When the history of Donald Trump’s presidency is written, and the historians ask, “Where were the lawyers?” the answer must not be, “silent.” They were not silent during Watergate and they must not be silent now.
As during Watergate, we once again have a president who issues self-serving professions of innocence, while, like President Nixon, he seeks simultaneously to frustrate and undermine the governmental entities charged with investigating his wrongdoing and that of his cohorts. In so doing Trump has unabashedly employed the power and influence of his office to attempt to discredit his own Justice Department and the FBI to his own advantage.
In his first 15 months as president, Trump has convincingly demonstrated his contempt, abhorrence and lack of respect for the Constitution and the rule of law, as well as for the office of president. That’s clear from his sacking of FBI Director James Comey; his repeated lying to the public and press; his continuing to receive profits and benefits from foreign governments in violation of the Constitution’s Emoluments Clause; his attacking the integrity of federal judges and encouraging police misconduct; his disparaging the First Amendment’s protections of a free press; his falsely claiming that President Obama tapped his telephone—the list goes on and on. In addition, he has ridiculed and insulted numerous members of Congress, and has publicly and repeatedly made racist and sexist remarks. All of these crude, reckless and irresponsible actions deserve the opprobrium and condemnation of America’s legal profession.
A defining moment in the Watergate scandal was the Saturday Night Massacre, in which Nixon, who’d been asked by Special Prosecutor Archibald Cox to produce tapes of White House conversations related to the break-in, refused. Nixon then ordered Attorney General Elliot Richardson to discharge Cox. Under applicable law, Cox could only be discharged for cause. Instead of firing Cox, Richardson resigned. Nixon then ordered Deputy Attorney General William Ruckelshaus to fire Cox, but he too resigned. Nixon then appointed Solicitor General Robert Bork as Deputy Attorney General and ordered him to fire Cox. Bork complied.
The day after the Saturday Night Massacre, Chesterfield Smith, the Florida attorney recently elected president of the American Bar Association and who had twice voted for Nixon, issued a statement on the ABA’s behalf. Declaring that, “No man is above the law,” he urged the appointment of a new special prosecutor to investigate Nixon. Bork appointed Leon Jaworski, a former ABA President as Special Prosecutor. Jaworski was promised no interference by Nixon in the Special Prosecutor’s continued investigation.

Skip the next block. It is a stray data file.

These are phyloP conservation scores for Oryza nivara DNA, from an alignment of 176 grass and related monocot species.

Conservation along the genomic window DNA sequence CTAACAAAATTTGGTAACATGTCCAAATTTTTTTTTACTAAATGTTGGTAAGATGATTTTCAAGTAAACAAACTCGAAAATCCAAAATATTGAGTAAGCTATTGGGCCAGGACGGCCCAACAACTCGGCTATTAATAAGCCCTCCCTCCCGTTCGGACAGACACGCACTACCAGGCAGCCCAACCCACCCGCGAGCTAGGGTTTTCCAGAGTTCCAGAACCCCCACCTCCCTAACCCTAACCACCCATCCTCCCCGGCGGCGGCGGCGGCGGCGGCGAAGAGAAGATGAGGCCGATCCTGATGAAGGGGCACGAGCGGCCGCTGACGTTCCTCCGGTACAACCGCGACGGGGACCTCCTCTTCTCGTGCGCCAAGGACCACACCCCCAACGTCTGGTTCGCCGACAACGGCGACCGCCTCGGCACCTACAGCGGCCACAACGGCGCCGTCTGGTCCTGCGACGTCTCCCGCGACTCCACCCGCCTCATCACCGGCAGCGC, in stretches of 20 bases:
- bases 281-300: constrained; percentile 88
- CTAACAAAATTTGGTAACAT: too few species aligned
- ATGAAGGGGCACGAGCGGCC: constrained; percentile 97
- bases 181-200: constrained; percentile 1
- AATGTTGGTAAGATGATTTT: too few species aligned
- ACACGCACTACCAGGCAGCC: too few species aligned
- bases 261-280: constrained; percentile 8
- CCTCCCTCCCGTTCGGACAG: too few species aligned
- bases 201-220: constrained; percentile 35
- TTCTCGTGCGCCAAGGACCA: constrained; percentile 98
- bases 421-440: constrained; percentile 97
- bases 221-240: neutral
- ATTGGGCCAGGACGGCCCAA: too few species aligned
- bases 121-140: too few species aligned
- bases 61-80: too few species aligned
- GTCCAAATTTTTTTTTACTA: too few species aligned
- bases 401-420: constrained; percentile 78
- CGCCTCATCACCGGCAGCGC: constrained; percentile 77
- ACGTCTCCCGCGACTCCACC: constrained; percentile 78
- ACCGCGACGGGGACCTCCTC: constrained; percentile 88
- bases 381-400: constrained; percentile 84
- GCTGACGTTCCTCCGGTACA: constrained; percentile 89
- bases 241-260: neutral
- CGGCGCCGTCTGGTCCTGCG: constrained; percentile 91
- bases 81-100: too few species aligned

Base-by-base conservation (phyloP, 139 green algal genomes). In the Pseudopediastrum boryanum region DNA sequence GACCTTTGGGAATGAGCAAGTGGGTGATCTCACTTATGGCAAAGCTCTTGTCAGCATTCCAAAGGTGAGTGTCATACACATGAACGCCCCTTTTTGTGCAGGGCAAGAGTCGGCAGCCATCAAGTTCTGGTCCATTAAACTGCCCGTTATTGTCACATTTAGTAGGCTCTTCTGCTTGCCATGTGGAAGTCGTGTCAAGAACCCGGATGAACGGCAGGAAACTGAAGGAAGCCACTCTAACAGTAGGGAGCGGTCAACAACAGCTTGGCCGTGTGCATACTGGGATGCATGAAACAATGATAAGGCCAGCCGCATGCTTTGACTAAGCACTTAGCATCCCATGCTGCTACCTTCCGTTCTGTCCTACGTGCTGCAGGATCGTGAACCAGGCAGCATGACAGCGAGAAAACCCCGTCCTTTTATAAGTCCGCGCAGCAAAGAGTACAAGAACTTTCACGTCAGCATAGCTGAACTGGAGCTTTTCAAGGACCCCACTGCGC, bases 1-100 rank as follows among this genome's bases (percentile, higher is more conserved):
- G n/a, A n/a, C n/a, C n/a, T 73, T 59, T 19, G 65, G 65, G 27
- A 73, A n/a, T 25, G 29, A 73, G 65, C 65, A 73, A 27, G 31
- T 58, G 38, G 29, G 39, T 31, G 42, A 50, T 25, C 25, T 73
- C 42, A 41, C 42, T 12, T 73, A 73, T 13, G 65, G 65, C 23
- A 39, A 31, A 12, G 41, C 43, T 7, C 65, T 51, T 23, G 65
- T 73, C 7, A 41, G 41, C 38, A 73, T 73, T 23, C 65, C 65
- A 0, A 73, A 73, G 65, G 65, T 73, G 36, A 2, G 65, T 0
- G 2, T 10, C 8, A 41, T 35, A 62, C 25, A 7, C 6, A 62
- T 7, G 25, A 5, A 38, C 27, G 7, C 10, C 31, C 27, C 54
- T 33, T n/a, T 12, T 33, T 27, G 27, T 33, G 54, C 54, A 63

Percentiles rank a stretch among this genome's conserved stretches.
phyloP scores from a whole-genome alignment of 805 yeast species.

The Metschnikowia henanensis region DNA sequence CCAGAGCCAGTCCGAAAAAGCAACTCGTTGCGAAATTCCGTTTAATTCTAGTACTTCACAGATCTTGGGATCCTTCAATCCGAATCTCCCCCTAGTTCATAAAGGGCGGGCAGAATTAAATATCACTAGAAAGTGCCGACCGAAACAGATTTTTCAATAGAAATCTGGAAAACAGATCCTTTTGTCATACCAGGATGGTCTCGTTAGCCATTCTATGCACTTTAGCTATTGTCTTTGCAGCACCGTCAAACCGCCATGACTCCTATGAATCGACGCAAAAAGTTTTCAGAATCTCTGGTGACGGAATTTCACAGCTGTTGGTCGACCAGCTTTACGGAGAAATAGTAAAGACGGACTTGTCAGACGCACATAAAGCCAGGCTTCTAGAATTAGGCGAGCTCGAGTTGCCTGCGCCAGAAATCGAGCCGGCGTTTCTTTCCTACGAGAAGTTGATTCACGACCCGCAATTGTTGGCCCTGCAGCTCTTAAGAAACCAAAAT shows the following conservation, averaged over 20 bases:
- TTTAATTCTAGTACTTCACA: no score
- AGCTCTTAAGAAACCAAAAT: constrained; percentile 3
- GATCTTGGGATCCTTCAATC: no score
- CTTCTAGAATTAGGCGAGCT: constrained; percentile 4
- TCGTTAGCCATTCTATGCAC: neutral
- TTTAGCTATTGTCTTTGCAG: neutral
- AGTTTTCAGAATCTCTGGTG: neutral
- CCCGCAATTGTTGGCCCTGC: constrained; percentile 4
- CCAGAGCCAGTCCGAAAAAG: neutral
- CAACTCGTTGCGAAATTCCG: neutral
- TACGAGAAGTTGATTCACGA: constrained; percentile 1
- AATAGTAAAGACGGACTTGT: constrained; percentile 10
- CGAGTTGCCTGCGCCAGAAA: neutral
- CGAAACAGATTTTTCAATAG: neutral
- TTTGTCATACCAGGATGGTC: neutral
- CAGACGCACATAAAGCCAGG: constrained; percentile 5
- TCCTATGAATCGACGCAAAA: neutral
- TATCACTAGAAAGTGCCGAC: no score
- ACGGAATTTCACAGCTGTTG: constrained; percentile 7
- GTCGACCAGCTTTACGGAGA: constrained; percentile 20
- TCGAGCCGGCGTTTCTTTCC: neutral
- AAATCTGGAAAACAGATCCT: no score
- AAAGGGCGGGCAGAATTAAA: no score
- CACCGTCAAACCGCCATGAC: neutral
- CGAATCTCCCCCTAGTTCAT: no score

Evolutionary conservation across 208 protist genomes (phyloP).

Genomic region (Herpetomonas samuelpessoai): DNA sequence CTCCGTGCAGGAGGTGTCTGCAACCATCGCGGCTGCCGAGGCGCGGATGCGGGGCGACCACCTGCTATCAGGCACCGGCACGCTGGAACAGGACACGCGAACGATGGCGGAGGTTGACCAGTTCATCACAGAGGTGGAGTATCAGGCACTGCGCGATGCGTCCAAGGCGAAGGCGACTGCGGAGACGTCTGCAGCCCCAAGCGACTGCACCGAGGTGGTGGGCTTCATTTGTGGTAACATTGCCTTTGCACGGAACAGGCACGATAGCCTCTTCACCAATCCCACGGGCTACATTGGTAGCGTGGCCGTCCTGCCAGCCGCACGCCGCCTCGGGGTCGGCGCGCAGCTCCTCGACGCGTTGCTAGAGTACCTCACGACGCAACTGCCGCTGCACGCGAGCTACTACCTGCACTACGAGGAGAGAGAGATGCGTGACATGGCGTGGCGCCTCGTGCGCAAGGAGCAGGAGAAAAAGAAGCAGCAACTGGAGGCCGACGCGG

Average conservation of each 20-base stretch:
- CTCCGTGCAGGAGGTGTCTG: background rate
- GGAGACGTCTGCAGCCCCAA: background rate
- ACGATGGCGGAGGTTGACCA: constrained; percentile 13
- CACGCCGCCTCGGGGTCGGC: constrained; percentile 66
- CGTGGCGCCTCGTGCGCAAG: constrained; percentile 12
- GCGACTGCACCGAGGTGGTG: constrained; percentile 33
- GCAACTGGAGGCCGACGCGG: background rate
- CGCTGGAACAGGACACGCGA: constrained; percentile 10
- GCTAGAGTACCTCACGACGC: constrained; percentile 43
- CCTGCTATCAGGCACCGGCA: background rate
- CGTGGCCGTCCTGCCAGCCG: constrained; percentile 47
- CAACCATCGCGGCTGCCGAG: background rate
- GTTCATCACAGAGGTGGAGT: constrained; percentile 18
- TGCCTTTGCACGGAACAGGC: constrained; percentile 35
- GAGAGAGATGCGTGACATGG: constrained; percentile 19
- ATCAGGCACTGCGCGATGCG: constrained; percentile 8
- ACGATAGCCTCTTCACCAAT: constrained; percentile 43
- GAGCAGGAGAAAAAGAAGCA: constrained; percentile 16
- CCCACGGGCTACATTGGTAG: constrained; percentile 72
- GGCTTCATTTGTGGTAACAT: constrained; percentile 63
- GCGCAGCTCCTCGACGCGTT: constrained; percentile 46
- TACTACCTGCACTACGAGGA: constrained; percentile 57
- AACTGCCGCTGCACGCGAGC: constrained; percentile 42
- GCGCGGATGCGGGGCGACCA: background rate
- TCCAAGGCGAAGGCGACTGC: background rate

During Watergate, lawyers played both heroic and sinister roles. While Richardson and Ruckelshaus upheld both the law and their principles, at least four high level lawyers close to Nixon went to jail in connection with the scandal: Attorney General John Mitchell, White House Counsel John Dean, and White House staffers Charles Colson and Egil Krogh.
How does non-lawyer Trump compare with lawyer Nixon as a client? A place to begin might be with Trump’s recent exclamation, “Where’s my Roy Cohn?” By this he meant that in his frustration at being pursued, he was looking for a lawyer with the cunning and ruthlessness of Cohn, who was both counsel and mentor to Trump for many years, and earlier had worked for the infamous Senator Joseph McCarthy. Cohn was disbarred in 1986 for perjury and massive stealing from clients. In Cohn’s disbarment proceeding, Donald Trump testified under oath that Cohn was “a man of the highest integrity.”
Cohn’s advice to Trump in connection with his many business and legal battles was “attack, counterattack and never apologize.” Trump learned his lessons well and they now animate his presidency. Recently, John Dowd, one of Trump’s gaggle of legal defenders, asserted that Trump could not be indicted by a grand jury since he is the country’s highest law enforcement officer. According to Dowd, Trump enjoys legal immunity from prosecution, and the only remedy for any derelictions by him is impeachment. But the fundamental proposition of our democracy—that “no one is above the law”—and mere common sense, speak otherwise.
As it did with Watergate, the time has come for the American legal profession to forcefully express its opposition and rejection of Trump’s cynical and destructive anti-democratic modus operandi. The Bar did so unequivocally when faced with Nixon’s extensive misdeeds, and it must do so again if it is to maintain its place as an essential upholder of the rule of law and our democratic way of life. Its failure to do so would be an omission of grave proportions.
Regrettably, during the four decades since Watergate much of the bar has sacrificed its standing as a public institution dedicated to upholding and advancing the highest values of our democracy, as it has become a less principled, money-oriented big business. The present moment challenges bar associations across our land to return to their best traditions by forcefully condemning the menace that is Donald Trump.